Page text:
Sunday, March 26, 2017

[SOLVED] - Add Currently Logged in User to Apache User & Group [www-data:www-data]

If you are experiencing permission issues with your web directories and files, use the following commands to resolve it, This solution is very helpful if you are trying to run Wordpress/Other CMS in localhost environment:

1. Adds the currently logged in user to the www-data group.

 sudo usermod -aG www-data $USER  

2. Changes the ownership of the /var/www directory to www-data group.
 sudo chown -R www-data:www-data /var/www directory_name

3. Sets the proper permissions so you can upload files via sftp, manage files via command-line, and upload plugins and media directly in WordPress.
 sudo chmod -R 774 /var/www directory_name

Saturday, March 11, 2017

How to Zip/Compress files using Terminal in Ubuntu/Linux

Use the following commands to compress your files using terminal. First, make sure you have Zip already installed in your system.

>> To install Zip: Open you terminal (CTRL+ALT+T) and enter the command below:
 sudo apt-get install zip gzip tar  

>> To Zip:
 zip -r foldername  

  • r: recursive
  • filename of the compressed-file that you are creating
  • folder_name: filename of folder that you want to compress
Seems to be much faster and consume almost 80%-90% less CPU processes than the one using GUI/Archive Manager.; but file size seems to be large by 10-20 MB than the one created using the menu option available in GUI/Archive Manager.

>> To Unzip:

Zip stores relative path names by default. There are several parameter-options available for zip. For that read: the manual (man zip). For a starting this will do.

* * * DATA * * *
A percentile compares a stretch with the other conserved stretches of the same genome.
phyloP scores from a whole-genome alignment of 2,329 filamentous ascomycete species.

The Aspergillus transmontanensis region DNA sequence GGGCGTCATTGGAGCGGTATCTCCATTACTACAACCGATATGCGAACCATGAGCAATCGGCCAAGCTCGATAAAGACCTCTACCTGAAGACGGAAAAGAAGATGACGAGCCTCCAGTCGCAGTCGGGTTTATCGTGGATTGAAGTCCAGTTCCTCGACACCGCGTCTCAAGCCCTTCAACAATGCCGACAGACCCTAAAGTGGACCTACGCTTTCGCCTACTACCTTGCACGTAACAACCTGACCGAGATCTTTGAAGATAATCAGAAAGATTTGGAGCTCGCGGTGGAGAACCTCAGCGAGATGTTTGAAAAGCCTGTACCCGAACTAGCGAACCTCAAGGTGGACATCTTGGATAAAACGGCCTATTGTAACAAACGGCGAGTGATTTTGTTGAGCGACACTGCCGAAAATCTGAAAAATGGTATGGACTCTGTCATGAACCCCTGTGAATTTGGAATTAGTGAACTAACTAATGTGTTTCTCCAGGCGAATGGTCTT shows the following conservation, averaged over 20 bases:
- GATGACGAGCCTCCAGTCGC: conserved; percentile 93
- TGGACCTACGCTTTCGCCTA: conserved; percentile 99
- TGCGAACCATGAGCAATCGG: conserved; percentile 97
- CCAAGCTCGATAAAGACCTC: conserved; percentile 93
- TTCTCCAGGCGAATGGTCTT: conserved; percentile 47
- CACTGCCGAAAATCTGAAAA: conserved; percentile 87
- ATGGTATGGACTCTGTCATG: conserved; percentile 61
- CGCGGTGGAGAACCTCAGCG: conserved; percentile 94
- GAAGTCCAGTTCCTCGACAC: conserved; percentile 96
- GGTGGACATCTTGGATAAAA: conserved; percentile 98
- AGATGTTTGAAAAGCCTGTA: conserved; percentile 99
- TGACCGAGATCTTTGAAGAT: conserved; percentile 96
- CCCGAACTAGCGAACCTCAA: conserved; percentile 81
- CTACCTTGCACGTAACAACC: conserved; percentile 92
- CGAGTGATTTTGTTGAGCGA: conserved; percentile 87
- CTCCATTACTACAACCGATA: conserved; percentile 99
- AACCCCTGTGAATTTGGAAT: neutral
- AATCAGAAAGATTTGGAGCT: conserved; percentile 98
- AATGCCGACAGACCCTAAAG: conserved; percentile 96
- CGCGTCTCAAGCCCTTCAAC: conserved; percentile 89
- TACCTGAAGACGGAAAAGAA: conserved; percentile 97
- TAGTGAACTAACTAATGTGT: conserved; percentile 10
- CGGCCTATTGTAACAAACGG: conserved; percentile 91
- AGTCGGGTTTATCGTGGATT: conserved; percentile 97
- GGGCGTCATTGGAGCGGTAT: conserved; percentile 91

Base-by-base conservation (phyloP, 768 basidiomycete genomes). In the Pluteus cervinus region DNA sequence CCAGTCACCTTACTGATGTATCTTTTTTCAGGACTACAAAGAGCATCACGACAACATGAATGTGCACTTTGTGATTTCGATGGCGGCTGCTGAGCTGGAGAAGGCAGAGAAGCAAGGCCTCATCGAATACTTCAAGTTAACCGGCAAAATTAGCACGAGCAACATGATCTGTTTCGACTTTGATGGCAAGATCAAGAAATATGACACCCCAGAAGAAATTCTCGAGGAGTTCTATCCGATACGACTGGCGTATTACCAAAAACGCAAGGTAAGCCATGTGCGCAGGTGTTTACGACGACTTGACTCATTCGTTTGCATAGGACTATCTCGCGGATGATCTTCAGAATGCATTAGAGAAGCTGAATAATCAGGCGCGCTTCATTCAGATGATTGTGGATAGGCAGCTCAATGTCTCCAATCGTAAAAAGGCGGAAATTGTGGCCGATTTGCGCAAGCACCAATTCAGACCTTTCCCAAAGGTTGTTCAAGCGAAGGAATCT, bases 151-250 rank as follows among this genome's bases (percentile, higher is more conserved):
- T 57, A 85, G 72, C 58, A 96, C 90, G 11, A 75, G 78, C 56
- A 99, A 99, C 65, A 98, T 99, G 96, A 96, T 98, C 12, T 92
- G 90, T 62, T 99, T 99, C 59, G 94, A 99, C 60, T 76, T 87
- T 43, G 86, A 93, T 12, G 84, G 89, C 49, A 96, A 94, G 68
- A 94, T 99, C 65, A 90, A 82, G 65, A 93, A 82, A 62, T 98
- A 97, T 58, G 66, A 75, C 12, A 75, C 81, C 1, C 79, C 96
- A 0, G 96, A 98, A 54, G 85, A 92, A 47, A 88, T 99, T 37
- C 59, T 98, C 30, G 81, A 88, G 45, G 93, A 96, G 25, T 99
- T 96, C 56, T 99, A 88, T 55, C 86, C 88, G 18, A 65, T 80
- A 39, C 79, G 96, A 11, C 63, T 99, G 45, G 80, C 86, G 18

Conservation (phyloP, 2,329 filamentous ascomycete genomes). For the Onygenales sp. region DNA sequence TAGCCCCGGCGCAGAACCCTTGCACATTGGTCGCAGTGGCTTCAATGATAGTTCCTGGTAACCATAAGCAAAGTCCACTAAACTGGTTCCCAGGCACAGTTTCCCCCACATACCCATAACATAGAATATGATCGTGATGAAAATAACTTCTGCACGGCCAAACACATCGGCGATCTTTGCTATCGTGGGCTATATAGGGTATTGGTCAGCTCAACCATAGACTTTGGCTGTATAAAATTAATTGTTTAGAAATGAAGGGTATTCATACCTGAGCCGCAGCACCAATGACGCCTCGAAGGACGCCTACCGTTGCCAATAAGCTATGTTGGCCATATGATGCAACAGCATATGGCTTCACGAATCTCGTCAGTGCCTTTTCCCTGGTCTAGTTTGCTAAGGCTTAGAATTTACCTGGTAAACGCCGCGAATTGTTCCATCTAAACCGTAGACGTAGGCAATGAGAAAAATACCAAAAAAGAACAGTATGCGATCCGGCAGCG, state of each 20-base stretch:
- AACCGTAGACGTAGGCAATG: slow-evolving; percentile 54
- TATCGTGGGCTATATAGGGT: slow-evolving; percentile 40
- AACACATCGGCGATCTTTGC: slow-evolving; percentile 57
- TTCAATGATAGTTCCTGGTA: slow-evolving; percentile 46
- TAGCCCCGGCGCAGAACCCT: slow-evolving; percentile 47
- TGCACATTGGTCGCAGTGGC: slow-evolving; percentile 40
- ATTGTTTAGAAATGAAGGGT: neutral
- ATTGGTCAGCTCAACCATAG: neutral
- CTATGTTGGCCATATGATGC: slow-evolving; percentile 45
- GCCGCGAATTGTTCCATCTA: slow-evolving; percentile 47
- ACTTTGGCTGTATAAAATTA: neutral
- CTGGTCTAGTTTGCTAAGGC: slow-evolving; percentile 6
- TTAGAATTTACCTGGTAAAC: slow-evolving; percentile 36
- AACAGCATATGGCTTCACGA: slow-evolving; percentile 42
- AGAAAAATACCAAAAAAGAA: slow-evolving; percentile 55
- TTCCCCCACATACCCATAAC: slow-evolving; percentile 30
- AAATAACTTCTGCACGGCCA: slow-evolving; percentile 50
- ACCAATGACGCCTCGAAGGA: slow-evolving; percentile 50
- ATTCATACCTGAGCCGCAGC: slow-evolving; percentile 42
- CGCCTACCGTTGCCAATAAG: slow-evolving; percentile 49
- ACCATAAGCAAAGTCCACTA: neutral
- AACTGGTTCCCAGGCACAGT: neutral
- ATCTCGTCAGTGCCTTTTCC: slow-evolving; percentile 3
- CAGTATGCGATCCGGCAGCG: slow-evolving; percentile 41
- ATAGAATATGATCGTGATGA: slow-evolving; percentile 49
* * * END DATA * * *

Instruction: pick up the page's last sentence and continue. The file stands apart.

Most often you will see .tar.gz endings in linux-world. That's the product of two tools: TAR (the tape archiver) and GZIP (the GNU-Zip). Tar has got the call option to automatically gzip/gunzip files after "taring".
 tar -cvzf may_arch.tar.gz my_folder  

  • -c means "create"
  • -v means "verbose" (sometimes bothersome and slowing down...)
  • -z means "use (GNU)zip"
  • -f XYZ declares the name of the output file. (You should chose a helping name like XYZ.tar.gz)
There may also be .tar.bz2 endings. This is the product of the -j parameter instead of the -z parameter: you will choose compression with BZIP2 (-> man bzip2).

To extract you simply use -x (eXtract) instead of -c (Create):
 tar -xvzf may_arch.tar.gz  

Wednesday, March 8, 2017

[SOLVED] - W: GPG error: .. The following signatures were invalid: BADSIG ... Ubuntu Extras Archive Automatic Signing Key

While trying to UPDATE/UPGRADE your Ubuntu system from the terminal, you might be bumping, time and again into what is called the BAD SIGNATURE error. Something like this:

W: GPG error: trusty Release: The following signatures were invalid: BADSIG 16126D3A3E5C1192 Ubuntu Extras Archive Automatic Signing Key <>

To solve the bad signature error in your Ubuntu Installation try the following solution:
 sudo apt-key adv --keyserver --recv-keys your_key_number  
 Example: sudo apt-key adv --keyserver --recv-keys 16126D3A3E5C1192  
Rebuild your software cache:
 sudo apt-get clean   
 cd /var/lib/apt   
 sudo mv lists oldlist   
 sudo mkdir -p lists/partial   
 sudo apt-get clean   
 sudo apt-get update  
If the above solution doesn't work, you may try the solution below:
 $ sudo -i  
 # apt-get clean  
 # cd /var/lib/apt  
 # mv lists lists.old  
 # mkdir -p lists/partial  
 # apt-get clean  
 # apt-get update  

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